D&D Alignments For Most Popular Fire Emblem: Three Houses Characters

One of the best parts about Fire Emblem: Three Houses is the depth of the characters. Each character has a distinct personality with an extensive back story. Though other Fire Emblem games have done well with plot and character relationships, this one stands out as superior for player-character connection and relatability. Combining this with the fact that Fire Emblem is a strategy game that relies on the use of a grid within the fantasy genre, it seemed appropriate to analyze where some of these characters would fall on the D&D moral alignment system.

Edelgard — Chaotic Good

Personally, I’m not a huge Edelgard fan. However, I can’t deny that I know she fully believes she is doing the right thing—only she’s going to do it her way. She is fully convinced that the only way to make the world into a better place is by overthrowing the church and “freeing” everyone, no matter the cost. She is categorized under chaotic good instead of chaotic neutral because of her emphasis on how much she desires to help the people of Fódlan, even if some may see her methods as more chaotic.

Dimitri — Lawful Good

Yes, he goes through a phase of… shall we say chaotic neutral at best? But overall, Dimitri just wants the world to be a good place. He wants the fighting and killing to stop. He and Edelgard technically both want the same thing in the end, but they absolutely cannot agree on how to achieve that. Dimitri falls under lawful good because he wants to keep Fódlan intact and spare as many lives as possible, believing that will ultimately land the best result.

Claude — Neutral Good

Unlike Dimitri and Edelgard, Claude doesn’t necessarily see a clear path for how to fix Fódlan. He isn’t searching for power, but that’s not to say he doesn’t care about Fódlan’s future either. He isn’t for or against order, but he still cares deeply about making the world a better place, which he expresses several times throughout the story. He is open to any strategy for making the world a better place, as long as he believes the method for doing so is the best possible option.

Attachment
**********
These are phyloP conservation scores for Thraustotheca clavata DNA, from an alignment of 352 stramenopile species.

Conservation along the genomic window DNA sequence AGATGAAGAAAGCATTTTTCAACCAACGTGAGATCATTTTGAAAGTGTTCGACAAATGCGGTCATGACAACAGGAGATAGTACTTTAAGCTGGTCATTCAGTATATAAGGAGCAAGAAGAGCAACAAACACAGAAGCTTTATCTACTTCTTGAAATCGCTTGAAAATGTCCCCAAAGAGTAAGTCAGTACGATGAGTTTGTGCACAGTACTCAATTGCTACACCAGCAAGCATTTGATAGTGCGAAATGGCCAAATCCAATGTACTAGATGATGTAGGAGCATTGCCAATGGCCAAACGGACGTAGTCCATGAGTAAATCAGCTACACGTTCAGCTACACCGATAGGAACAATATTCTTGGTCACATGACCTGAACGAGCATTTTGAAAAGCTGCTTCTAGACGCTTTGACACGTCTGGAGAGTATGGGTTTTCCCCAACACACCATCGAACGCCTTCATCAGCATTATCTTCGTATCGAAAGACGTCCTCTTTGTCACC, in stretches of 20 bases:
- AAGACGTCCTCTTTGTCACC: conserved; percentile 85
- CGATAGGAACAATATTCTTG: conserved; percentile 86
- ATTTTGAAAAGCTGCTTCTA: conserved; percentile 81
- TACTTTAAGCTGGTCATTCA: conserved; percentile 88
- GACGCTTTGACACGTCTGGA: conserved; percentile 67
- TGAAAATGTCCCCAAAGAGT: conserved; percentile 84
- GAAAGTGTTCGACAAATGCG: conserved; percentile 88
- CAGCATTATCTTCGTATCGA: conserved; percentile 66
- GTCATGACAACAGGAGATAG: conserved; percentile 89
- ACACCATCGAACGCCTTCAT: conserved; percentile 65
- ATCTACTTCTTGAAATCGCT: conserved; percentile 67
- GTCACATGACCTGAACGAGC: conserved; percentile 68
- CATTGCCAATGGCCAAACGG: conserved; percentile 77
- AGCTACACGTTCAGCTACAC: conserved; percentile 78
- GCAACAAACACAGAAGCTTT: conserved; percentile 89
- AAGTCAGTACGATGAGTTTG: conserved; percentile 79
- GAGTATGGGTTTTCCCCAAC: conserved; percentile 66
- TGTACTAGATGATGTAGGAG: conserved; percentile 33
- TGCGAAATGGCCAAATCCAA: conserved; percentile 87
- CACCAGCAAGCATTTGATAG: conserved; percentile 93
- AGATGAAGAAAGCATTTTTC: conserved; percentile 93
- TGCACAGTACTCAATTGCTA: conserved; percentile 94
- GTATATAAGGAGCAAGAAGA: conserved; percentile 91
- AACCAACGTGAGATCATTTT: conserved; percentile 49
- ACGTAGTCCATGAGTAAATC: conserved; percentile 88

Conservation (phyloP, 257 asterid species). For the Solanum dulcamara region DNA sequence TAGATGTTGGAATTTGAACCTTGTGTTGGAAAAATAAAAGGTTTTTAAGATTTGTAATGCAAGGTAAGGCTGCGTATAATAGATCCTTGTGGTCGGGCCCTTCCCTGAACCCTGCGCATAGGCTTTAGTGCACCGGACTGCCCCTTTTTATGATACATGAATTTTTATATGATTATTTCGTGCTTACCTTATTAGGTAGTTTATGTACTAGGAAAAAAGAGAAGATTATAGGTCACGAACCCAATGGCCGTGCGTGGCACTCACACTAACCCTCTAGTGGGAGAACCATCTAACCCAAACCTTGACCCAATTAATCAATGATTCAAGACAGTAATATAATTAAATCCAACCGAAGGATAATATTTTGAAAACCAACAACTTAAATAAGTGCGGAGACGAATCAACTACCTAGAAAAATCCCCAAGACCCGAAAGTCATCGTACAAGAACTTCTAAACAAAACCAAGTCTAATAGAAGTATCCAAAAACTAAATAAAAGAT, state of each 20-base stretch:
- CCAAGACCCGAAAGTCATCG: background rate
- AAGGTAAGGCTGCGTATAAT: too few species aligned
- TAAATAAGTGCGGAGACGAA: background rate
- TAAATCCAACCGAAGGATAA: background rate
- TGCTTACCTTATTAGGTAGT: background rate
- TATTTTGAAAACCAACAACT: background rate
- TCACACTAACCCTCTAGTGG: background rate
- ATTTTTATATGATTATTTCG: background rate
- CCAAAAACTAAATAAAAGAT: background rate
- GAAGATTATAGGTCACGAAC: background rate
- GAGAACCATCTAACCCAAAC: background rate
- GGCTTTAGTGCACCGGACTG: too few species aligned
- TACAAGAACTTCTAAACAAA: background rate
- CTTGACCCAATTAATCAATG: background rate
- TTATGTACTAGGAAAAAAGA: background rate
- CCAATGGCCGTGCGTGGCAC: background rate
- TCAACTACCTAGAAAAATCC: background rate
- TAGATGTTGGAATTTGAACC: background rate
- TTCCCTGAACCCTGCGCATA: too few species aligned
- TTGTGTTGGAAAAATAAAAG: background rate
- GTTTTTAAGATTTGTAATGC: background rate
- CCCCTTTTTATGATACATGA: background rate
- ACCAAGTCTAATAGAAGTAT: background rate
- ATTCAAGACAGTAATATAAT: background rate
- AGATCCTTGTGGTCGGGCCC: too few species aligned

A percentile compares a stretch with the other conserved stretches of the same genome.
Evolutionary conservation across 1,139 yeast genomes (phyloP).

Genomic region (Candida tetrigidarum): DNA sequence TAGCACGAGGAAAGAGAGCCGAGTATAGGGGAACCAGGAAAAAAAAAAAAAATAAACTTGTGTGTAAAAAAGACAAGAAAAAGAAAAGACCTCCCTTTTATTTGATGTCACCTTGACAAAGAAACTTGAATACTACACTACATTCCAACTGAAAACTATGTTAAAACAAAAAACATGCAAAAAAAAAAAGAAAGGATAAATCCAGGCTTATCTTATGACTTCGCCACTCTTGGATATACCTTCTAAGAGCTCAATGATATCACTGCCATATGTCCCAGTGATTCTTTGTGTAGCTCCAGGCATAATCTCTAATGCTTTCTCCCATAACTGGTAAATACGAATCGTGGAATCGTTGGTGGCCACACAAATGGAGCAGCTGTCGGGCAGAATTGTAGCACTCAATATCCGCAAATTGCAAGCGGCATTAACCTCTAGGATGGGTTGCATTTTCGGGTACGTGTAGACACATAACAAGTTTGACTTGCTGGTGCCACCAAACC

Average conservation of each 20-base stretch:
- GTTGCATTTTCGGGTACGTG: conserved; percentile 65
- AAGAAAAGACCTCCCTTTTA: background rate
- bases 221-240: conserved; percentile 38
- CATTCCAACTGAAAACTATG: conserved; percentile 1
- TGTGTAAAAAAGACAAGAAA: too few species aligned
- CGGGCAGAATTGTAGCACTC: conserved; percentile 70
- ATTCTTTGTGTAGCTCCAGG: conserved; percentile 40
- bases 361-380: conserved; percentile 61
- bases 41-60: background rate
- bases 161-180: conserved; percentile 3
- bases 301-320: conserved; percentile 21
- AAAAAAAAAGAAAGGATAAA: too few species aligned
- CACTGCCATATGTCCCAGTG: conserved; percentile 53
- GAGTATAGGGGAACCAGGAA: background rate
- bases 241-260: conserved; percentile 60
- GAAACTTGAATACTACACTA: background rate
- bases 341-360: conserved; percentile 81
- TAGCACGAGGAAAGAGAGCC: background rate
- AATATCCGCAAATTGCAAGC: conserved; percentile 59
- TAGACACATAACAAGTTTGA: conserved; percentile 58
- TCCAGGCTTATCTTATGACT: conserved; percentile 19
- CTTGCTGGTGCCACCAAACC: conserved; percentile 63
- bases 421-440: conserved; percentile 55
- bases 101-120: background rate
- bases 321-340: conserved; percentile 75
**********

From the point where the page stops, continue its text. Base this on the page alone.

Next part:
Lysithea — Neutral Good

For a bit, I was thinking that Lysithea might be considered a pure neutral. However, she is dedicated to helping her parents live a better life, giving a benefactor feel to her character. She has a distaste for politics and isn’t terribly concerned with the larger scale picture, but overall, she wants to do what is right by the people that she does care about.

Felix — Chaotic Good

Despite his unending attempts to portray himself as if he doesn’t care, Felix’s concern about his friends and the state of the world always manages to show through. He isn’t terribly concerned with law and order though and has more of an Edelgard flavor for his view of the world. That being said, Edelgard took her views to much more of an extreme than Felix has ever suggested.

Death Knight (Jeritza) —Chaotic Neutral

The Death Knight is certainly the most difficult character to pin down, because most people speculate that he has dissociative identity disorder. On the one hand, Jeritza is a socially awkward man who hates small talk, but he is grateful to Edelgard, cares for Mercedes, and personally does not like the flawed crest system in the world of Fódlan. On the other hand, the Death Knight couldn’t care squat about any of that for the most part, and simply enjoys indulging himself in his obsession with fighting and his desire to kill Byleth. But seeing as how the chaotic neutral class means, in short, someone “follows their whims,” it seems that that’s the best class to encompass the character of Jeritza overall. Whether it’s the Death Knight’s whims or Jeritza’s, he seems to follow whatever he thinks is the best course of action for himself.

Next: New Ways To Play Fire Emblem: Three Houses To Hold You Over Until The Next Game

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